This all raises the question as to whether it is appropriate to look to athletic figures as role models and whether they should be held up to circumspect levels of conduct.

According to the dictionary, is held up as a passive structure means; 'pay attention to, single out'. That may be true,but don't you think that in this sentence it doesn't work? What do you think would be the best equivalent?

  • It seems fine as it is to me. The meaning is clear, I don't think that the dictionary extract has given all the possible connotations and/or contexts. You could reword as "... whether we should expect them to behave in accordance with a formal code of conduct". – crowne Apr 22 '17 at 9:52
  • It looks like a once-off sense of the phrase, based on the sense noted in one of the answers ("expose", as when you hold a small object up to the light to examine it). It's used in your example to mean "compare", or "measure against." – user31341 Jun 21 '17 at 13:31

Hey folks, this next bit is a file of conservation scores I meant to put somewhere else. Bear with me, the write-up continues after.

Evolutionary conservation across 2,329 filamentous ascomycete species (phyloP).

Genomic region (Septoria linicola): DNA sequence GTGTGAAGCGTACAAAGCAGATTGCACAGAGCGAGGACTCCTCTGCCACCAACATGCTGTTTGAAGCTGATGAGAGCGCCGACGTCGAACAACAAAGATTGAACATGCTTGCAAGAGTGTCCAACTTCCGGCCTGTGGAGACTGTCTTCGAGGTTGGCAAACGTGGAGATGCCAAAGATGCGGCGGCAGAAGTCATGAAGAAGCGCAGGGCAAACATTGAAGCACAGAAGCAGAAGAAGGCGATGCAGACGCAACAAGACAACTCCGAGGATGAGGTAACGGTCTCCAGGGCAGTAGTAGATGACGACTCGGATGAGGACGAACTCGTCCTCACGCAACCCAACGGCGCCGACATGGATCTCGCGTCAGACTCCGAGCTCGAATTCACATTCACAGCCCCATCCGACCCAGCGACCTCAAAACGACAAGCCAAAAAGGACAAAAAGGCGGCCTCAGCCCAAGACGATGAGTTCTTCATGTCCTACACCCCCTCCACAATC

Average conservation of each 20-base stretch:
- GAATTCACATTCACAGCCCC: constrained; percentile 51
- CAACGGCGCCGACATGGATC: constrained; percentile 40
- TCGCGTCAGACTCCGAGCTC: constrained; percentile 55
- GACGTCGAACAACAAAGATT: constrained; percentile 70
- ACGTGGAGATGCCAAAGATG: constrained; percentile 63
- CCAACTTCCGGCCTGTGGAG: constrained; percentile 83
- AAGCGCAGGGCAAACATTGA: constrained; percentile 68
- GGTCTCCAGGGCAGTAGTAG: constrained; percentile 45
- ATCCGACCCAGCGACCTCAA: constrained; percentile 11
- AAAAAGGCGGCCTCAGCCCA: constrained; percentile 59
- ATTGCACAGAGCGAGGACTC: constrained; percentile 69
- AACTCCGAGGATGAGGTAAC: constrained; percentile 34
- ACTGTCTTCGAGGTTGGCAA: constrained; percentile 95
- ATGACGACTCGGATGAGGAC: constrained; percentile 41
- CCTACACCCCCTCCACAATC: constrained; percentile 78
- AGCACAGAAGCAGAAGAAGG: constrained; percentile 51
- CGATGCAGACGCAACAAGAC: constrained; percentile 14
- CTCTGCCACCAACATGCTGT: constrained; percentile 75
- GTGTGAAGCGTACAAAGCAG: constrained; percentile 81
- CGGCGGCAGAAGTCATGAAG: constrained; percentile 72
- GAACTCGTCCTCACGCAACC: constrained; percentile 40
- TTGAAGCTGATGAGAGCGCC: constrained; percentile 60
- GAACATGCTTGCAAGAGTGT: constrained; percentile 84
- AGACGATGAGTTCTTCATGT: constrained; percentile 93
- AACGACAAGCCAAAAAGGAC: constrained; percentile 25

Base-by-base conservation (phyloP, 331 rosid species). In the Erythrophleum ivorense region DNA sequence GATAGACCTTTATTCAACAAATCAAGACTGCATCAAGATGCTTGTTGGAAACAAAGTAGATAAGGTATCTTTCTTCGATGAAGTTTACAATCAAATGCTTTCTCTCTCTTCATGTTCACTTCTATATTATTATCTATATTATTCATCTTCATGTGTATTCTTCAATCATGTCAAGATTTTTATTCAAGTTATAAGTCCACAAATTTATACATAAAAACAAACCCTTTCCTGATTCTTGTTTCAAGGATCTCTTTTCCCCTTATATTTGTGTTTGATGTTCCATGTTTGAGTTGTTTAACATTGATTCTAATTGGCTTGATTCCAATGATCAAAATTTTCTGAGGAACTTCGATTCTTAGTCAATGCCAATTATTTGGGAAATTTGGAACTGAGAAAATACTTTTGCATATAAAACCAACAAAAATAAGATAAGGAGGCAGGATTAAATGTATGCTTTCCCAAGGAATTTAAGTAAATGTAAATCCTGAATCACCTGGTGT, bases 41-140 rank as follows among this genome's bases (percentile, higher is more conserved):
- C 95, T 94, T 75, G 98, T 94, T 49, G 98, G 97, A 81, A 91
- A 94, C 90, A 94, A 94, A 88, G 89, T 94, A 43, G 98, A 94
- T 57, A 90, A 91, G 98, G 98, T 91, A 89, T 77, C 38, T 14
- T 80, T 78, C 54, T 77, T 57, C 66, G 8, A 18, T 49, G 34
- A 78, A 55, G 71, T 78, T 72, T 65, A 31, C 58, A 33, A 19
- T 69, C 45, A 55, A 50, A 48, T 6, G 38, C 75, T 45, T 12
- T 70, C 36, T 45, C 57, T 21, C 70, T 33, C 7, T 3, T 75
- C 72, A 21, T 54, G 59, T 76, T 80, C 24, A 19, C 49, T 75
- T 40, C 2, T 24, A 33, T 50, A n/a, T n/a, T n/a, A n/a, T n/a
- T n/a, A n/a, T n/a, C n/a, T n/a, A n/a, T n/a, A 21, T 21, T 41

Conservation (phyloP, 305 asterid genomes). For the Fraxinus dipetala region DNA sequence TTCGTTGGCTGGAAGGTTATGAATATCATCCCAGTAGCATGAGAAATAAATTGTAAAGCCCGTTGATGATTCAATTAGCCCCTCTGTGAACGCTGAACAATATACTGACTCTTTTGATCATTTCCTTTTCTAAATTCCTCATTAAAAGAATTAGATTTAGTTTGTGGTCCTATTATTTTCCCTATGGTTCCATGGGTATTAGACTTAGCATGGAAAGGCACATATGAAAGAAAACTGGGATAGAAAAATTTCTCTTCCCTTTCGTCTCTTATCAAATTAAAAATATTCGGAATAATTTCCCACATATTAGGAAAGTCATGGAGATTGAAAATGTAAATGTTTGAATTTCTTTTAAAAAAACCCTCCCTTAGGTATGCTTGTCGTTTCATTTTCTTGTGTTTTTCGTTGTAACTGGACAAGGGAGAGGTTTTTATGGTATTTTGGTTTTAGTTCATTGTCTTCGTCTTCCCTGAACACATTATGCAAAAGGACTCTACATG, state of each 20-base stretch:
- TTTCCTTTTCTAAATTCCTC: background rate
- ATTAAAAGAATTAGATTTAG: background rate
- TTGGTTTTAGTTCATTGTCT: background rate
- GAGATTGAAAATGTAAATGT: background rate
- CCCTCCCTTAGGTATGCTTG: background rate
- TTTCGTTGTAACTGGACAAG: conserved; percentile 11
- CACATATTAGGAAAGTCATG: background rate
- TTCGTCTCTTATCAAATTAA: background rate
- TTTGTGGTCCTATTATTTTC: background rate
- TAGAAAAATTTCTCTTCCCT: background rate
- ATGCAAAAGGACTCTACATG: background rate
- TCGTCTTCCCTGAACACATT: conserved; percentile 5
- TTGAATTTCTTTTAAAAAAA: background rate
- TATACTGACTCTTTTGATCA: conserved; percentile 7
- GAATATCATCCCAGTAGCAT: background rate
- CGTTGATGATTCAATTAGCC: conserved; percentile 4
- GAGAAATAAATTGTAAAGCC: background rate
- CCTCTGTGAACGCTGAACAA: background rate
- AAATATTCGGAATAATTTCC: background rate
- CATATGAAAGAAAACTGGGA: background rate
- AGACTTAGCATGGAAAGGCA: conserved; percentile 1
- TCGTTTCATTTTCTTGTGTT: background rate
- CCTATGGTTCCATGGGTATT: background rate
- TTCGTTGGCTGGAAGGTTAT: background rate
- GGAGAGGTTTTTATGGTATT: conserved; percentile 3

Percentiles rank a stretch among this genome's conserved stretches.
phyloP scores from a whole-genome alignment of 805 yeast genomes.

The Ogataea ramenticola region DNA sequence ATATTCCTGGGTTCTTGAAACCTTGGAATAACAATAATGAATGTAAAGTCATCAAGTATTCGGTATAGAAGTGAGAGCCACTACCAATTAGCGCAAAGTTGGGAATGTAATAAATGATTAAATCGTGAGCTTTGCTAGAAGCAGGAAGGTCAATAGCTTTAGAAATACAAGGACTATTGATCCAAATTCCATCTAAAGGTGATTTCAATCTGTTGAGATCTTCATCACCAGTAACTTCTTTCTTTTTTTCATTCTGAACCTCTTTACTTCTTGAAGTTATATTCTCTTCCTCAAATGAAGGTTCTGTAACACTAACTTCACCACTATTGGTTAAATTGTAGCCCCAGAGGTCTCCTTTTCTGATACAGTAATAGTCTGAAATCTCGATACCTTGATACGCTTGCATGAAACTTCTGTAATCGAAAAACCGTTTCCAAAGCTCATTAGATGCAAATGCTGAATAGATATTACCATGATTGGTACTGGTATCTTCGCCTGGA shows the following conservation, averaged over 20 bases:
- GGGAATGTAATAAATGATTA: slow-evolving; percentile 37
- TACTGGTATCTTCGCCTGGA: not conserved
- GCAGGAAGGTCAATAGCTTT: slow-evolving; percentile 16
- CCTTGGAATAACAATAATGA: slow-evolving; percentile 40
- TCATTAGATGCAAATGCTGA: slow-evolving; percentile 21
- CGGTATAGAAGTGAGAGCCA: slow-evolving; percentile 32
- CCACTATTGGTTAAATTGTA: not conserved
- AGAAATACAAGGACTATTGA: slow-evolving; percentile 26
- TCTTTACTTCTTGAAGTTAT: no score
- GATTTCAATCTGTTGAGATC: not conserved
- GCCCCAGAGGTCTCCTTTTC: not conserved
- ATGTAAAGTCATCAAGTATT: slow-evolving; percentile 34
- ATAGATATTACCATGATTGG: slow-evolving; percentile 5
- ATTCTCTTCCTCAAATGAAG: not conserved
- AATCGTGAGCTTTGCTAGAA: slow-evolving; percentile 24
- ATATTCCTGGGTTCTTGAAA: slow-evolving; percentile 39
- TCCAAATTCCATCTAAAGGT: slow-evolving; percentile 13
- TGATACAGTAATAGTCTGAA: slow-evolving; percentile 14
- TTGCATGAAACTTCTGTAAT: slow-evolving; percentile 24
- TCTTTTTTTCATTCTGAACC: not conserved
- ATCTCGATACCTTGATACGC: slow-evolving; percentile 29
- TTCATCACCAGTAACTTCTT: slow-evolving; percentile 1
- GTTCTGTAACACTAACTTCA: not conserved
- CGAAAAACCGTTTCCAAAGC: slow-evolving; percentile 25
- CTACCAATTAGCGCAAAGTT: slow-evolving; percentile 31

The phrasal verb hold up with the following senses makes the sentence in question clear and meaningful.

hold up: (Collins Dictionary)

5. If you hold up something such as someone's behaviour, you make it known to other people, so that they can criticize or praise it.


She said the picture that had appeared in a Sunday newspaper had held her up to ridicule.

He had always been held up as an example to the younger ones.

hold up (M-W)

3 : to call attention to : single out.

His work was held up to ridicule.

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